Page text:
The special edition was the idea of Martin Lewin, a German immigrant who worked with the company as a consultant; corporate lore maintains Lewin thought of the idea as an easy way to sell off overstock bourbon. The Royal Porcelain sold so well that the following year, Lewin unveiled the company’s first truly figural decanter: an elephant-and-donkey set in honor of the 1956 presidential election, designed so that each could hold a drink and serve as an ashtray when laid on its side. I have them both.
An industry was born. Not only did Jim Beam start releasing multiple bottles a year, its competitors followed suit. By 1966, the first official Jim Beam decanter club formed in—of all places—Berkeley, California. Lewin—by then Beam’s director, and eventually its president—helped found the International Association of Jim Beam Bottle & Specialties Clubs (IAJBBSC) as a way to foster a growing subset of Beam’s consumers. But the bourbon decanter fad didn’t become an American phenomenon until the entrance of Ezra Brooks and its visionary vice-president, Mike Wayne.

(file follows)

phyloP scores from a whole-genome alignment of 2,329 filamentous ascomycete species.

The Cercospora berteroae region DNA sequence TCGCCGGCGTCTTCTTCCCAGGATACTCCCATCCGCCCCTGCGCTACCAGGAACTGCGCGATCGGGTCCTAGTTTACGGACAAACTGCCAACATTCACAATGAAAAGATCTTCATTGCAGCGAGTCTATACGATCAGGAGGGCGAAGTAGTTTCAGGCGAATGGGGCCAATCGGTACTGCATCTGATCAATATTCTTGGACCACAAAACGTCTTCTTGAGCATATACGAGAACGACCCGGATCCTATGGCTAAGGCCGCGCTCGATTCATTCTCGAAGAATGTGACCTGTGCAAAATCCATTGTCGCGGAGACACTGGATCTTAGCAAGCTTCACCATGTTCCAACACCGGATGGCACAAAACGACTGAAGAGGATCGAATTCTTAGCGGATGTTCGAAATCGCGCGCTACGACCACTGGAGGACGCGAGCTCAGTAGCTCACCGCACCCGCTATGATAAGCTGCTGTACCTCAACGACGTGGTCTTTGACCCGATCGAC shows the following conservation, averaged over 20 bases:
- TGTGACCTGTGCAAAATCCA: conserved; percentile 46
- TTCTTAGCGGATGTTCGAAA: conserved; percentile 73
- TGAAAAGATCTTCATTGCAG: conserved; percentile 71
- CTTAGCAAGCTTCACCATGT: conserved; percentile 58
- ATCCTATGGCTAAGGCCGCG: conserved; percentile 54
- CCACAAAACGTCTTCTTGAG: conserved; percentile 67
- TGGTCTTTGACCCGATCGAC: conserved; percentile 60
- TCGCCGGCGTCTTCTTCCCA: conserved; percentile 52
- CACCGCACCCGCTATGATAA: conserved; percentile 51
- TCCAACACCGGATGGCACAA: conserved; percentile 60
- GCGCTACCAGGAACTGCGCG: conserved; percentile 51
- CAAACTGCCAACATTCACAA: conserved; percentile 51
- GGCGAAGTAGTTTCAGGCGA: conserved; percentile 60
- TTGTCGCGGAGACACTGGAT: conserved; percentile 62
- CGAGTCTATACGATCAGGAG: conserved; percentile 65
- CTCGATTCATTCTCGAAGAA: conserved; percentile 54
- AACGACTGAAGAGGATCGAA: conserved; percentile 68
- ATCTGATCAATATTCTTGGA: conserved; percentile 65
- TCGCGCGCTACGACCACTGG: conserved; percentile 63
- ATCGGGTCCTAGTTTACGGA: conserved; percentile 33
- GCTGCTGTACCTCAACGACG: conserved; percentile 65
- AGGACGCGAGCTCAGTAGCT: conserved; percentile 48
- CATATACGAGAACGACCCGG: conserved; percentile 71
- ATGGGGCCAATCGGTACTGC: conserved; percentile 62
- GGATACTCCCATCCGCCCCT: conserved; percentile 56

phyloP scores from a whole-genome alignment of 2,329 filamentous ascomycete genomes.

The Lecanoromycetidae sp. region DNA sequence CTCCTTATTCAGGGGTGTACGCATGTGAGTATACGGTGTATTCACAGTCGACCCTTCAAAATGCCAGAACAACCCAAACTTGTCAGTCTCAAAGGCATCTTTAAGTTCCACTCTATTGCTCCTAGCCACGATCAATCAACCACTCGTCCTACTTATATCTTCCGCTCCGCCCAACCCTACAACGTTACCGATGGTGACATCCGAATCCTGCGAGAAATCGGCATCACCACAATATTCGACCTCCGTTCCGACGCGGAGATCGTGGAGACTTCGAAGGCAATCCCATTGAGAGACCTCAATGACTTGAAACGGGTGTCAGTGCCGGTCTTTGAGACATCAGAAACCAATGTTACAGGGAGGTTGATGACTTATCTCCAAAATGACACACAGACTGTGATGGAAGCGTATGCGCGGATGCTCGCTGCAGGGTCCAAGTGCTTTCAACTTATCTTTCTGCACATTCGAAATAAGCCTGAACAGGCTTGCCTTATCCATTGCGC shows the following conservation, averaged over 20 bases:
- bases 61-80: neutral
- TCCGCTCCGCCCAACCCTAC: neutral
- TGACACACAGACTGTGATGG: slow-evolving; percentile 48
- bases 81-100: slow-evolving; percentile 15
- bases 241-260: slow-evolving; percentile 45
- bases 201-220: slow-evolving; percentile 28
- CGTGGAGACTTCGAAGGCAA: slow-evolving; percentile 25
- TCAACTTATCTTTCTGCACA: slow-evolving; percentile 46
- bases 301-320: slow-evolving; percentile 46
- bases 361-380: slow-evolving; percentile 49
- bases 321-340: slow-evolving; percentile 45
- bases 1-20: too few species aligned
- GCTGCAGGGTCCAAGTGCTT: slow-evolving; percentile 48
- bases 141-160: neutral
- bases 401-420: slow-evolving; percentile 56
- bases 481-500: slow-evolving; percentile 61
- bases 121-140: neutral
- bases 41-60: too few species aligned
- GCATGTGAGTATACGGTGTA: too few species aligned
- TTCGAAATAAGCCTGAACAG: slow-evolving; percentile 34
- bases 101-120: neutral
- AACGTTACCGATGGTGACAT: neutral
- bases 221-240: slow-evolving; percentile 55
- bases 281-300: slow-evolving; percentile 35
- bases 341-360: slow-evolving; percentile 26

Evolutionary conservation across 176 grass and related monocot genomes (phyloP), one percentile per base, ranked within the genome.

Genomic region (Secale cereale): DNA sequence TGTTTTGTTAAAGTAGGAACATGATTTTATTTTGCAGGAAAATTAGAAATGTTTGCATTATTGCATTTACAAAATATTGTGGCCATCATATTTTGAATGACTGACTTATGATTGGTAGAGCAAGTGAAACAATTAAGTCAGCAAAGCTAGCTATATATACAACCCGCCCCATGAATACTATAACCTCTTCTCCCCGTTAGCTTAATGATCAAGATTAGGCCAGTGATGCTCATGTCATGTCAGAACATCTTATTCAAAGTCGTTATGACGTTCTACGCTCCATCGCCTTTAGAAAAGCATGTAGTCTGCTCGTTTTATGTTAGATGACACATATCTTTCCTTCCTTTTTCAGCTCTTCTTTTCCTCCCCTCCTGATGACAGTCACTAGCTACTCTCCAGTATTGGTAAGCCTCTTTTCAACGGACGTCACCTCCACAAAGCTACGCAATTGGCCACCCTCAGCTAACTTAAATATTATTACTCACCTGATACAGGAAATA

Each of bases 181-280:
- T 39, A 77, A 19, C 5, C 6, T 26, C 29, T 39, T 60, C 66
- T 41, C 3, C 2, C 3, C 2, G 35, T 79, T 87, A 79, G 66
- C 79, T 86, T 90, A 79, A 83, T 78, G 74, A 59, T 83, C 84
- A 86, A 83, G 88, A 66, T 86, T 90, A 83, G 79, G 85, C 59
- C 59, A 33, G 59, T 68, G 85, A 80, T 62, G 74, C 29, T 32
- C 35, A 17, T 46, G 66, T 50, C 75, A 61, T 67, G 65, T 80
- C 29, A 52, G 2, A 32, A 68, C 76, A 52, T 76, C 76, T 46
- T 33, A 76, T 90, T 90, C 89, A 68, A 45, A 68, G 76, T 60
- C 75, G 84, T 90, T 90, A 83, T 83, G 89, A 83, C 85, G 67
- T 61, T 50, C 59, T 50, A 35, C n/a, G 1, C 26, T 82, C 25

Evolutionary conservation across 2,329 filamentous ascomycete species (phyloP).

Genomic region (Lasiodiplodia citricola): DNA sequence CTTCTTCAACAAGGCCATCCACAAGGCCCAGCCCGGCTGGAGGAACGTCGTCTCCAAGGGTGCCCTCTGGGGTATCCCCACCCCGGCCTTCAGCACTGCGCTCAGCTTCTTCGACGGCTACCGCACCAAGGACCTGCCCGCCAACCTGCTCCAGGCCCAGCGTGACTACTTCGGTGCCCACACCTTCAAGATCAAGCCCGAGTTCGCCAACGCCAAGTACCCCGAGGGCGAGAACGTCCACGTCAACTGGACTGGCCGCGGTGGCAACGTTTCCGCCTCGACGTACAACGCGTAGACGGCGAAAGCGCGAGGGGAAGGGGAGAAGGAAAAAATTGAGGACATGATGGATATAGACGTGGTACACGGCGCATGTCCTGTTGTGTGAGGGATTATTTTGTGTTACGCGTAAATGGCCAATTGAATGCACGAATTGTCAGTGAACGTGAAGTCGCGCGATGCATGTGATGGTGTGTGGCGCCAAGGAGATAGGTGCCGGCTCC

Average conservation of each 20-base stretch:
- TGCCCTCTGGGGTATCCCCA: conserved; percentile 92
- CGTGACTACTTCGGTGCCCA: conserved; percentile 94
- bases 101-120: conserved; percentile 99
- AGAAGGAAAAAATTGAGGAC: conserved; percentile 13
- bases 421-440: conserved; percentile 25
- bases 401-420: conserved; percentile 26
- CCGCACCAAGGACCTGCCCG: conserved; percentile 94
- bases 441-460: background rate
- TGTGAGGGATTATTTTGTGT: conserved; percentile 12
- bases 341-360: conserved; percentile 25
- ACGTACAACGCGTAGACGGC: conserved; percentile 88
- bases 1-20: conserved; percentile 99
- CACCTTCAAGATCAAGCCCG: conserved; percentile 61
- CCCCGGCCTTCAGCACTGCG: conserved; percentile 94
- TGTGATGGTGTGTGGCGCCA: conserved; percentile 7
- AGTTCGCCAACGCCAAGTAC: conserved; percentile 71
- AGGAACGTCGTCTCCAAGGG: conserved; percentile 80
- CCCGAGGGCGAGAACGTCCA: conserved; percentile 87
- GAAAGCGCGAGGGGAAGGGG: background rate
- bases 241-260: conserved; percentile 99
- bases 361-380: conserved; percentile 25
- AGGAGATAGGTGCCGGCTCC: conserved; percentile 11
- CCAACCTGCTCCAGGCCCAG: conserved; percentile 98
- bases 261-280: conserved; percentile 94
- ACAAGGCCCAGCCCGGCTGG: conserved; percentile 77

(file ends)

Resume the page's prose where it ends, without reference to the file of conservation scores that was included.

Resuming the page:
Wayne was a bourbon veteran. He joined the industry in 1933 and helped Ezra Brooks enter the figural game in 1967 with a replica flintlock (I own this one, too). In 1969, Wayne issued a decanter in the shape of the eighteen-karat Golden Rooster on display at the Nugget Casino in Sparks, Nevada. Originally priced at $15, it quickly went for over $200 within months. Two years later, Wayne attracted national attention after releasing a limited-edition decanter in the shape of a kachina, the ceremonial dolls used by Hopi Indians.
The tribe protested, enlisting Arizona Senator Barry Goldwater to have Ezra Brooks stop production.